The Dairy Forward Pricing Program, which locks in milk production prices for dairy farmers, is among several programs that will not receive funding once the current farm bill ends, concerning leaders of Wisconsin's agricultural organizations. However, members of Congress are likely to extend the bill before funding completely dissolves, said Kara O'Connor, government relations director for the Wisconsin Farmers Union.
Sprouting caused by excess moisture from rain has become a common problem for corn farmers this season. Farmers with sprouted and molded crops should speak with their crop insurance agents about filing claims.
More schools in Georgia are adopting farm-to-school programs, with schools in the state spending more than $20 million on locally produced food in the 2017-18 school year. Gary Black, state agriculture commissioner, says the programs offer a win-win for farmers and students.
Ferrero will bring its updated version of the Butterfinger to store shelves early next year, featuring a stronger peanut flavor and new packaging that eliminates the name of Nestle, the brand's former owner. Production on the revamped candy bar begins this month, and the company will produce it in traditional and fun sizes.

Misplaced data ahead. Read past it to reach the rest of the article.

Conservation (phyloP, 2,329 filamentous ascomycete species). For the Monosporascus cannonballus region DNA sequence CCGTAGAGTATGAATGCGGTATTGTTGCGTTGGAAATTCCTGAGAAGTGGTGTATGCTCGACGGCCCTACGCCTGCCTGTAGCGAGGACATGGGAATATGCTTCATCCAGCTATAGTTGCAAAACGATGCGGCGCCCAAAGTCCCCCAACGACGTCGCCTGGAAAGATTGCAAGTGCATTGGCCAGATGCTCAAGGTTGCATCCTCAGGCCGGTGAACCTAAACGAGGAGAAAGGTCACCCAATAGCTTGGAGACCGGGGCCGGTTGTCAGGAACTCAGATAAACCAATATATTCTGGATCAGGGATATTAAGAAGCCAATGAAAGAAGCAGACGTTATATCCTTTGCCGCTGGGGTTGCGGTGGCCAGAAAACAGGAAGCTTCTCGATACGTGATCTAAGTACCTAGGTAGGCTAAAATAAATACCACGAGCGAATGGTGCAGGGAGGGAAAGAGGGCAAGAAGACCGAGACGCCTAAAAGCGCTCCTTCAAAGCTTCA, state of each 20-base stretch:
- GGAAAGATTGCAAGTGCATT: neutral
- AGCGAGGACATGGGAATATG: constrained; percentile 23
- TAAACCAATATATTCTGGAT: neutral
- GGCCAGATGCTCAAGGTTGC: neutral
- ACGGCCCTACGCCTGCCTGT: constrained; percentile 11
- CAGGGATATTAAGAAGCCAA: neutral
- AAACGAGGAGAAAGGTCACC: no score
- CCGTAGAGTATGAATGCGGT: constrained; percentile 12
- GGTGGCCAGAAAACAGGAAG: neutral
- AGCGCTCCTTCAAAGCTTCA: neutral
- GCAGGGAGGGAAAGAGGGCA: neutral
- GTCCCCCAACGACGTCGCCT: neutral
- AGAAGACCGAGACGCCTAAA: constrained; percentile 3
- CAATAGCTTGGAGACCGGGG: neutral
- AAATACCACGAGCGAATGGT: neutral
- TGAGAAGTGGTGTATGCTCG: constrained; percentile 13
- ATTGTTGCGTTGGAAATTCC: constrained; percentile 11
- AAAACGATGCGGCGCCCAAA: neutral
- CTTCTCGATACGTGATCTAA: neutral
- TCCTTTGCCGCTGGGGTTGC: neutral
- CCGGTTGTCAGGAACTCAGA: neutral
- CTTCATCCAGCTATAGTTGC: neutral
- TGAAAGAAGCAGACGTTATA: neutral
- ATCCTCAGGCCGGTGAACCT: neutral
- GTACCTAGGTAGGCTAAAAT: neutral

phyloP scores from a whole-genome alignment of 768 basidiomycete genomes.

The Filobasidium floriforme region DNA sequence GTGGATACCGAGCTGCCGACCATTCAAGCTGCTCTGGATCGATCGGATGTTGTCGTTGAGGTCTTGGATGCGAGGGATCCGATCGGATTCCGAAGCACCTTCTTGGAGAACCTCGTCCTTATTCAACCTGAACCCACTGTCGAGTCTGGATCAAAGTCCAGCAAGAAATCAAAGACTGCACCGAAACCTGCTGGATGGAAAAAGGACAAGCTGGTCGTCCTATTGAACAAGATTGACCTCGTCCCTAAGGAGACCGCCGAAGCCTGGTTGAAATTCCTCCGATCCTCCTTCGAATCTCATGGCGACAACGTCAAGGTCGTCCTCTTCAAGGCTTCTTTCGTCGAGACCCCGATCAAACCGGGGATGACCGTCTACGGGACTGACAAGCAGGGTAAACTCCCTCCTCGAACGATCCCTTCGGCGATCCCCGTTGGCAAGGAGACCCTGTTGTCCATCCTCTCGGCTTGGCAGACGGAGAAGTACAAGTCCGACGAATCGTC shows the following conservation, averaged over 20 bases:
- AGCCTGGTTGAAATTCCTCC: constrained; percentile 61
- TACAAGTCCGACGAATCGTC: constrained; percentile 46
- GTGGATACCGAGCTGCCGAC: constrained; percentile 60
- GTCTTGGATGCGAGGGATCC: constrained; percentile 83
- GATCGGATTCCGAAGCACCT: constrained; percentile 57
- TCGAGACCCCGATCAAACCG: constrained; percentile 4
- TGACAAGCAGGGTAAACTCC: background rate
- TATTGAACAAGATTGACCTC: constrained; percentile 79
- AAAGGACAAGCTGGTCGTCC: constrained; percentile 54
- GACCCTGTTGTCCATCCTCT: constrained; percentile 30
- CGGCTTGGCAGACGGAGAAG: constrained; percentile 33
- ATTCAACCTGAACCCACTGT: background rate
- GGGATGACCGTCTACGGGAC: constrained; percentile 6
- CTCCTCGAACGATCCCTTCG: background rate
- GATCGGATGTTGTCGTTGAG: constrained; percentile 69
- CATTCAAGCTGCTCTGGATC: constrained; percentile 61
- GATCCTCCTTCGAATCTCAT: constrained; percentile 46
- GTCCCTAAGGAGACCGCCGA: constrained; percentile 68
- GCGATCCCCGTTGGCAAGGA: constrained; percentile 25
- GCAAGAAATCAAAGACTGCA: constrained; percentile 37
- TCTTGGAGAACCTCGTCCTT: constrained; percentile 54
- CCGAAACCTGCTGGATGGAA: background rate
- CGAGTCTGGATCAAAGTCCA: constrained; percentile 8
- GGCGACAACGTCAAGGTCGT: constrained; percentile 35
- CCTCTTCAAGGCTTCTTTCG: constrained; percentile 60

About 75% of Americans recognize soy and almond milk products as distinct from cow's milk, although close to 20% of shoppers expressed confusion over whether plant-based milks contain dairy milk, according to a survey from the International Food Information Council.
Six years ago, The Alkaline Water Co. used the promise of a higher rate of return on shelf space to get its gallon-size jugs of alkaline water into stores. Now Alkaline 88 has national distribution, 9,000 shareholders and $3 million in monthly sales, said CEO Ricky Wright.
Chinese distillery Luzhou Laojiao is participating in a venture named Ming River that seeks to bring baijiu liquor to the US and Europe. Baijiu is made from fermented sorghum and typically contains 50% or higher alcohol content.
Cannabis has become a presence in California vineyards, where it can serve as "a high-value commodity that could help reinvigorate a fading agricultural tradition along the state's Central Coast," writes Scott Wilson. Santa Barbara County is still dominated by vineyards, but it also has about 330 acres under cannabis cultivation.